Teamwork makes the dream work for UCLA women’s volleyball’s new coaching staff
UCLA women’s volleyball associate head coach Jen Malcom scans the court during a game. Malcom came to Westwood after seven years coaching at Iowa State and has assumed the head coach roles at times with Alfee Reft out with Team USA. (Joseph Jimenez/Photo editor)
Sept. 21, 2023 9:33 p.m.
Alfee Reft’s recent hire described his essence in one simple sentence.
“He loves people, and people love him,” said assistant coach and director of operations Noah Casaquit.
The new head coach’s name has been commonplace in UCLA Athletics news – but when Reft stepped away from Westwood to make time for the U.S. Women’s National Team, most recently joining them in Poland – his assistant coaching staff has entered the spotlight.
Contrary to former head coaches Andy Banachowski and Michael Sealy, Reft is not a UCLA alumnus – and the addition of other fresh faces to the mix leaves the Bruins with an entirely new crew steering the ship.
Comprising a troop rivaling that of a superhero squad, each new coach’s personality has blended together to create a perfect energy entering the season, Casaquit said.
“I’m more of the happy-go-lucky, silly guy. Jen (associate head coach Jen Malcom) is very much the mama bear. Amir (assistant coach Amir Lugo-Rodriguez) is a cerebral volleyball genius,” Casaquit said. “And then Alfee is just this leader that sets great standards and doesn’t waver from that.”
But rather than donning super suits, the coaches have created a motto for themselves preaching the opposite – being proud of staying in their own skin.
“We want to be who we are as people and not ashamed of it,” Casaquit said. “That’s going to allow you to thrive.”
Like any classic band of heroes, each coach has their own origin story – whether meeting in college, crossing paths professionally or working together previously, the trio’s influence on the team and one another started long before stepping foot in Pauley Pavilion.
Casaquit, recently promoted to assistant coach from the director of operations position, said he has known Reft since the latter played at Hawai’i, while Lugo-Rodriguez said Reft has been a source of wisdom to him since his third year of college. The two assistant coaches would later work together at California. Malcom met Reft through a mutual friend when he was coaching at Illinois, while she and Lugo-Rodriguez have known each other for a few years already.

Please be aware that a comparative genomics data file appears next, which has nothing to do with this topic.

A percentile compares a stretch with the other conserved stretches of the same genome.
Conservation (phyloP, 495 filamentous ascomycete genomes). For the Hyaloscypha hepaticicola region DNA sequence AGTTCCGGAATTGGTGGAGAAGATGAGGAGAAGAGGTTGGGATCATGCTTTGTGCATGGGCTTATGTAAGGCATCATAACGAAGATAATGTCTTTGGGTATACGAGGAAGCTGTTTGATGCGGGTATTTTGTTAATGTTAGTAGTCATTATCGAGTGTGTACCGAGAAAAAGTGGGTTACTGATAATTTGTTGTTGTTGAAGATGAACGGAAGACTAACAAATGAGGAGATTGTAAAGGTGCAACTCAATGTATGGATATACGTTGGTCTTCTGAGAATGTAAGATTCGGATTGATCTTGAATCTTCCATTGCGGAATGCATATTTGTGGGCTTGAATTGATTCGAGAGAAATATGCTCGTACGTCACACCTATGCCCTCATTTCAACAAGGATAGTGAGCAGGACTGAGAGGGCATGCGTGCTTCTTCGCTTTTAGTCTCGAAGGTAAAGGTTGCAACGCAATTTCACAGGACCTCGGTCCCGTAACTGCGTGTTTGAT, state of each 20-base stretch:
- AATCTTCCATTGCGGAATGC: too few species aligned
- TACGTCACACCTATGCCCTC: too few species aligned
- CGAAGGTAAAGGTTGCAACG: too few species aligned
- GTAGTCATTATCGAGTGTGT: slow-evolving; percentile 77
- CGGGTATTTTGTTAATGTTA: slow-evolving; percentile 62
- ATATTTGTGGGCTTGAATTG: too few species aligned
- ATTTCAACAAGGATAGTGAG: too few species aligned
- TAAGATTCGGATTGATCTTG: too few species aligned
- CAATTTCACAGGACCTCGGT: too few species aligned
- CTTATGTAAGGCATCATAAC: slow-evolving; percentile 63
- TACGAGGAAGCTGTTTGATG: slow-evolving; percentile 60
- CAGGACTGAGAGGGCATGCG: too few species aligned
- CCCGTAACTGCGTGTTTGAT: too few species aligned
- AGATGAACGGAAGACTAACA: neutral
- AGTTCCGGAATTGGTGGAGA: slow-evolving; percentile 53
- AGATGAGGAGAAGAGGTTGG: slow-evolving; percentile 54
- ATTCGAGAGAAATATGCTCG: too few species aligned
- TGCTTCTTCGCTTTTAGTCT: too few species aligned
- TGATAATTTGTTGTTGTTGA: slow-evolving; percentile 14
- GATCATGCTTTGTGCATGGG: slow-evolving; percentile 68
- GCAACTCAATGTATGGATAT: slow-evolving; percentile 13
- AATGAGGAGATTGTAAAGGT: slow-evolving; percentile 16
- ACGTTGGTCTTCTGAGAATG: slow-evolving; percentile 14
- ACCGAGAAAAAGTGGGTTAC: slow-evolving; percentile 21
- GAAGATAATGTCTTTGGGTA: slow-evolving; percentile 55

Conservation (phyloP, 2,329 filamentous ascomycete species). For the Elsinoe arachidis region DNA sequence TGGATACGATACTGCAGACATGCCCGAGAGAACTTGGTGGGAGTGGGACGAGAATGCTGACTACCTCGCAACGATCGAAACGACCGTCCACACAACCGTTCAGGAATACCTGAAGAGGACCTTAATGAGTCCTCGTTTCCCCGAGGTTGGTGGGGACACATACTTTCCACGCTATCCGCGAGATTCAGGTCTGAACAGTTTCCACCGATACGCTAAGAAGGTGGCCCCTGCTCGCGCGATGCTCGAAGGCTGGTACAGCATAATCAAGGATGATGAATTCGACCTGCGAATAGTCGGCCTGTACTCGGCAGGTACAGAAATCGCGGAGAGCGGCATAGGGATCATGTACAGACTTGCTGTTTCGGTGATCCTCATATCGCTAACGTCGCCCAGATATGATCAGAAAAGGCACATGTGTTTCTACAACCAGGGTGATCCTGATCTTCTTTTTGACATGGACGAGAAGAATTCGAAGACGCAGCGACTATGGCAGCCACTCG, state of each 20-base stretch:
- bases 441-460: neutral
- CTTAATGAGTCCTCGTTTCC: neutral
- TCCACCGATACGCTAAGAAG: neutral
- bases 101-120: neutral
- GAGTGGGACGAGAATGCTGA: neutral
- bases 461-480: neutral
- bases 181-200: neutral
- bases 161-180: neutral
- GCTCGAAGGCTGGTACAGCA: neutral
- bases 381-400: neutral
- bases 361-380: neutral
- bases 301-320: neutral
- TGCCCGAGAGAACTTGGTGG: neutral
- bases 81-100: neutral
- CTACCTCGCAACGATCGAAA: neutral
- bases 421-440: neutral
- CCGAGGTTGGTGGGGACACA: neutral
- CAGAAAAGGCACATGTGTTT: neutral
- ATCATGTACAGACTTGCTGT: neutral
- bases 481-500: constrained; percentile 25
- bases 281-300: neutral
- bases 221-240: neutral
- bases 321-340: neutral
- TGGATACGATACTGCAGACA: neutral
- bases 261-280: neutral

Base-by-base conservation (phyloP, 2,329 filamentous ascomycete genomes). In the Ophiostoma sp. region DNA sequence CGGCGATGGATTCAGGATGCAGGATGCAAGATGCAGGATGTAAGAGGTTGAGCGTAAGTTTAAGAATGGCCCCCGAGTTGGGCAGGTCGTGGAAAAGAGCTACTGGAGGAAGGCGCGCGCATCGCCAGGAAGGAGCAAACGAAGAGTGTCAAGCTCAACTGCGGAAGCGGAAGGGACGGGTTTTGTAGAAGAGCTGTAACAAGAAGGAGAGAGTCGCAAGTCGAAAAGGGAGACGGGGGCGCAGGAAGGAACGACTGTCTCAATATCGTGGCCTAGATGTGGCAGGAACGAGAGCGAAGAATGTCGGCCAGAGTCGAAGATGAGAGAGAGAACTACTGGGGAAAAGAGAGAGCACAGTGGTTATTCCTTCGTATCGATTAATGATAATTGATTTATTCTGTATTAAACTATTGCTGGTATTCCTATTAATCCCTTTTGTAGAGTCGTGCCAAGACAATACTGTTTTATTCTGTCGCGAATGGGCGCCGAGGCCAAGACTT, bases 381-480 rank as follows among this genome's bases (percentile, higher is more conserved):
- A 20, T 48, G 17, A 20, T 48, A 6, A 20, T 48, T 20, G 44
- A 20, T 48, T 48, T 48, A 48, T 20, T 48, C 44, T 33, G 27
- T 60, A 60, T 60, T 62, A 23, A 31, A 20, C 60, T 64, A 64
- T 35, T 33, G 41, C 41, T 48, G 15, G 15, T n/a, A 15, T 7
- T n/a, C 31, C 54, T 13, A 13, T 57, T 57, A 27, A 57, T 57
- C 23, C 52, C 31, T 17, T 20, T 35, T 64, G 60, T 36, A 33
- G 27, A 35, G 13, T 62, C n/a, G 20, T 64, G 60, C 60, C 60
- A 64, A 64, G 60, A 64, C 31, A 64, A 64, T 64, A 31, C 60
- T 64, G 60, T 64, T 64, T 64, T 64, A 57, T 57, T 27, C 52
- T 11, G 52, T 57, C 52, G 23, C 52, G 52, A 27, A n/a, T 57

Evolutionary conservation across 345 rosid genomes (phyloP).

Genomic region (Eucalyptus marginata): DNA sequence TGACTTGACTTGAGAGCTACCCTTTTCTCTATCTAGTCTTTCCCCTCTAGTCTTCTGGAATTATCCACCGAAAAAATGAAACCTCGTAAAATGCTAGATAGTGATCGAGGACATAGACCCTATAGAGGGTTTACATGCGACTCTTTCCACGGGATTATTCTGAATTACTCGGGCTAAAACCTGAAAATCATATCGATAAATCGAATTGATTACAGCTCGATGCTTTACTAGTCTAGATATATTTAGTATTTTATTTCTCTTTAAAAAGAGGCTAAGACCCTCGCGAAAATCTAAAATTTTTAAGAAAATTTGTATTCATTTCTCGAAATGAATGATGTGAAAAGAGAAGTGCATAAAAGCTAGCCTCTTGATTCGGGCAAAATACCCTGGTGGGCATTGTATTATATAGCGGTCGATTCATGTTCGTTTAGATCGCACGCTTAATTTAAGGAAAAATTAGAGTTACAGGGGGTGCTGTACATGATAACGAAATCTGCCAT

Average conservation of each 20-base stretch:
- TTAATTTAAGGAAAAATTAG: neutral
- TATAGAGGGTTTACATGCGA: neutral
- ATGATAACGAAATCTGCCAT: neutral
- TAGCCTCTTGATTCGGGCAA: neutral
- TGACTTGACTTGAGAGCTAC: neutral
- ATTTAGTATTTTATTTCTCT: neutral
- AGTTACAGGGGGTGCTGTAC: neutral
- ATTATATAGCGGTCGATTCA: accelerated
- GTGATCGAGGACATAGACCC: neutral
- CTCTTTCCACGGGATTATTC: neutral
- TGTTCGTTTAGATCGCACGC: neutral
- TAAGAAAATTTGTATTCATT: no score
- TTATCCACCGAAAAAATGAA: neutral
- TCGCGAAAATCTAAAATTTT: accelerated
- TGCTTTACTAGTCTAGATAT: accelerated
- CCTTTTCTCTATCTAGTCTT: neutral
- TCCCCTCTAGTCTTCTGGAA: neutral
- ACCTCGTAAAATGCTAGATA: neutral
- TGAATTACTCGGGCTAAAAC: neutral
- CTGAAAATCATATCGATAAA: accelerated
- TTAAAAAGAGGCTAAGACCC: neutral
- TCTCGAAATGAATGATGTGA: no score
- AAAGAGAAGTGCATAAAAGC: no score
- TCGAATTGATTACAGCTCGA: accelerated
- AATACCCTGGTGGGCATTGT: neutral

From Lugo-Rodriguez’s perspective, their shared past facilitates effective communication with the players right off the bat.
“The energy seemed different from the staff because we’re all friends who get to work together,” Lugo-Rodriguez said. “We’re not coworkers who are trying to become friends.”
UCLA has been a dream destination for Reft, and Casaquit said coaching alongside him has been an equally dreamlike experience.
“We love the game so, so much, and energies attract,” Casaquit said. “It’s just kind of surreal every single day to walk into the offices and get to work with your best friend.”
Beyond just their intertwined histories, the coaches were hired for their ability to level with players. In a statement released at the time of Malcom and Lugo-Rodriguez’s hiring, Reft said hiring a staff that recognizes the humanity required in coaching was integral.
Lugo-Rodriguez’s compassionate, relatable coaching style was derived from his own past coaches – channeling that experience at UCLA was a given, he said.
“The biggest thing for me was those guys took time to understand who I was as a person. … I think with the girls here, that was a big part of what we tried to do, to just get to know them,” Lugo-Rodriguez said. “It’s you and me working together to get you where you want. It’s not me using you to get where we want the team to be.”
The players have looked to Malcom to fill Reft’s shoes in the wake of his absence. While she said she tries to keep a steady demeanor whether or not Reft is present, she strives to use her experience as a female athlete to play whatever role the players require – from sounding board to older sister.
Most recently, Malcom said her favorite position has been an observer to the players’ rediscovered appreciation for the game.
“Just their energy and willingness to learn and want to learn and bring joy back into them has been huge. They’ve done a great job of adapting to our culture and what we want to do in the gym, and I can tell that they thoroughly enjoy it again,” Malcom said. “I think that’s the biggest thing for me. It’s just seeing that on their faces.”
In between resounding echoes of bumps, sets, spikes – and victory – Lugo-Rodriguez said laughter will be the season’s soundtrack for Bruin fans.
“I think there’s a misconception where some of the best teams in the country just have to be uber-focused and serious and no fun,” Lugo-Rodriguez said. “I think that we definitely try to change that narrative a little bit.”